Transfer of skills

Putting decades of food industry experience to new use, family-run Cardiff Products capitalizes on a market eager for plant-based, shelf-stable beverages

Photo: Cardiff Products vice-president and general manager, Jon McPhail, and president and CEO, Stew Cardiff

THREE YEARS AGO, Stew Cardiff might’ve been ready to put the dairy business behind him.

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“I was in the dairy business for many years, and I owned a very sophisticated modern facility,” Cardiff says, referring to the Shepherd Gourmet Dairy plant he founded and owned for many years, producing popular products like Greek feta, yogurt and skyr, an Icelandic yogurt, before selling that ­business to the dairy giant Saputo for the tidy sum of $100 million back in 2018.

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But, in the immortal wisdom of one Michael Corleone, just when I thought I was out …

“I had a friend reach out to me after I’d sold the other ­business to Saputo,” says Cardiff. There was a need, they realized, for someone to do the kind of co-packing work the Shepherd plant was doing, but for non-dairy beverages.

“It’s very technical and process heavy,” he explains. “And we’re process people at heart.”

“What I find is a well-executed family company with outstanding employees can compete with most corporate structures, or compete much more favourably. And we’re frankly obsessed with what we do” —Stew Cardiff

The new co-packing venture, which got off the ground this spring, is called Cardiff Products Corporation, and is tackling a new challenge: non-dairy milk alternatives.

The company’s focus from the beginning has been ­“primarily on Oat, almond and soy beverage,” Cardiff says, adding that it is a rapidly growing market for both consumers and the food industry, catering to the increasingly common plant-based diet that Cardiff himself mostly follows.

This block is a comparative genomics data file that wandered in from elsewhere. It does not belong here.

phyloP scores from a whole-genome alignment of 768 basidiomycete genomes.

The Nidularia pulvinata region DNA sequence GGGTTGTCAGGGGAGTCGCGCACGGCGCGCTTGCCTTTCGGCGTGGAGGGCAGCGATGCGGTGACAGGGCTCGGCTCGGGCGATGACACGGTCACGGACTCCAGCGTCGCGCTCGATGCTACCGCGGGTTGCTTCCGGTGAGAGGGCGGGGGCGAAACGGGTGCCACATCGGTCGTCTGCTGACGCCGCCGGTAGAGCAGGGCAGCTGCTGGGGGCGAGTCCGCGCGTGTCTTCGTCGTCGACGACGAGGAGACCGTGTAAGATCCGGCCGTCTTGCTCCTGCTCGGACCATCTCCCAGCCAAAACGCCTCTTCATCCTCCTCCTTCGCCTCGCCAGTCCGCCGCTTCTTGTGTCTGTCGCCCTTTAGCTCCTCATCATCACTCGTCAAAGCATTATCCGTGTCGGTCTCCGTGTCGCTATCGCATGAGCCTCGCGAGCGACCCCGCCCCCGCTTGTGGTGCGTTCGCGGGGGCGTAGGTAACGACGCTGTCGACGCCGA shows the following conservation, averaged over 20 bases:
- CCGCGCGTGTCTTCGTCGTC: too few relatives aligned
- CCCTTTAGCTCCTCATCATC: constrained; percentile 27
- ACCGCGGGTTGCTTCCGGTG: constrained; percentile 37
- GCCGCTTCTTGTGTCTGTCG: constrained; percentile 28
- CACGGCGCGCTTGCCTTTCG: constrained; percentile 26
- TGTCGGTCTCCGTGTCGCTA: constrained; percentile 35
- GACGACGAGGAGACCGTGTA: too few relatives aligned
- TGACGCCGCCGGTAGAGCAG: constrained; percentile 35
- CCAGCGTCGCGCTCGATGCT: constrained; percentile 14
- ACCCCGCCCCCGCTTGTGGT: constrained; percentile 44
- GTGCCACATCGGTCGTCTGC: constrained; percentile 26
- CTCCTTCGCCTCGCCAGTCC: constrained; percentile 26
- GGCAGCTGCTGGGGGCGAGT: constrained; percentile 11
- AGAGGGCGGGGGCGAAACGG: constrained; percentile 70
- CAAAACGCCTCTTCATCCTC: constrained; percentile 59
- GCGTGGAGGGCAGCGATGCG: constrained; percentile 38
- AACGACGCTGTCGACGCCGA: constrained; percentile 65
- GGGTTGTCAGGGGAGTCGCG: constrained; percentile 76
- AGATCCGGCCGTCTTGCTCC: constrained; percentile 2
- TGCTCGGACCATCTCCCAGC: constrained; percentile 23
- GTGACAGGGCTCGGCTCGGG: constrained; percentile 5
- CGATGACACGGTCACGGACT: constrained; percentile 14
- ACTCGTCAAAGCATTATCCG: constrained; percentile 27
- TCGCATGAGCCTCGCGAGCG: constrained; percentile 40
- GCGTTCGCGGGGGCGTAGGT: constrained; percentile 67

By definition, Cardiff’s place in the food supply chain is as a state-of-the-art aseptic co-manufacturing beverage and broth processing plant. In layman’s terms, says Cardiff, “We take the ingredients, blend it together and put it in the Tetra package aseptically.”

Transfer of skills Cardiff Food Processing

Working closely with TetraPak, the world’s leading food processing and packaging solutions company, Cardiff Products has already carved out a niche as one of a small number of co-packing facilities able to consistently produce shelf-stable non-dairy beverages.

“It’s a very sophisticated process that very few people in North America do,” Cardiff says. “You’re dealing with a sterile product, and you can’t allow outside atmosphere to get into the process. The tolerance for quality is very high. Everything has a steam barrier protecting it. It’s the next level up from regular processing.”

Just six months into the new ­venture, the business has seen exponential growth, such that they are expanding their Discovery Drive facilities already, recently announcing plans to add a new 40,000-square-foot warehouse, nearly doubling their size.

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“The outlook is very positive, which is why I decided to pull the trigger on an expansion now,” Cardiff says.

And they’re doing it as a family operation, with Cardiff working closely with his wife, daughters and two sons-in-laws, one being Jon McPhail, who has been his right hand for the last dozen years and is also his business partner.

If large-scale co-packing seems like a tough road for a small family firm, Cardiff isn’t sweating it. “What I find is a well-executed family company with outstanding employees can compete with most corporate structures, or compete much more favourably,” he says. “And we’re frankly obsessed with what we do.”

Transfer of skills Cardiff Food Processing

“Stew came to us about two or three years ago and said he wanted to set up an aseptic co-packing facility in London, Ontario, and immediately we jumped into that story,” says Boris Munster, TetraPak’s director of ­contract manufacturing for Canada and the U.S. “I’m very happy with the collaboration. We can build a very solid relationship and build business for both of us.”

And for Cardiff himself, the move would seem to be a good fit personally. Shelf-stable products are the future — a way to cut down on both waste and energy-heavy refrigeration.

“When I step back and look at this industry — processing — and see the food waste, that’s part of it,” he says. “It was a good fit for us, it fit nicely with our values and what we wanted to do with the next business. We’re fortunate people.” Transfer of skills Cardiff Food Processing Kieran Delamont

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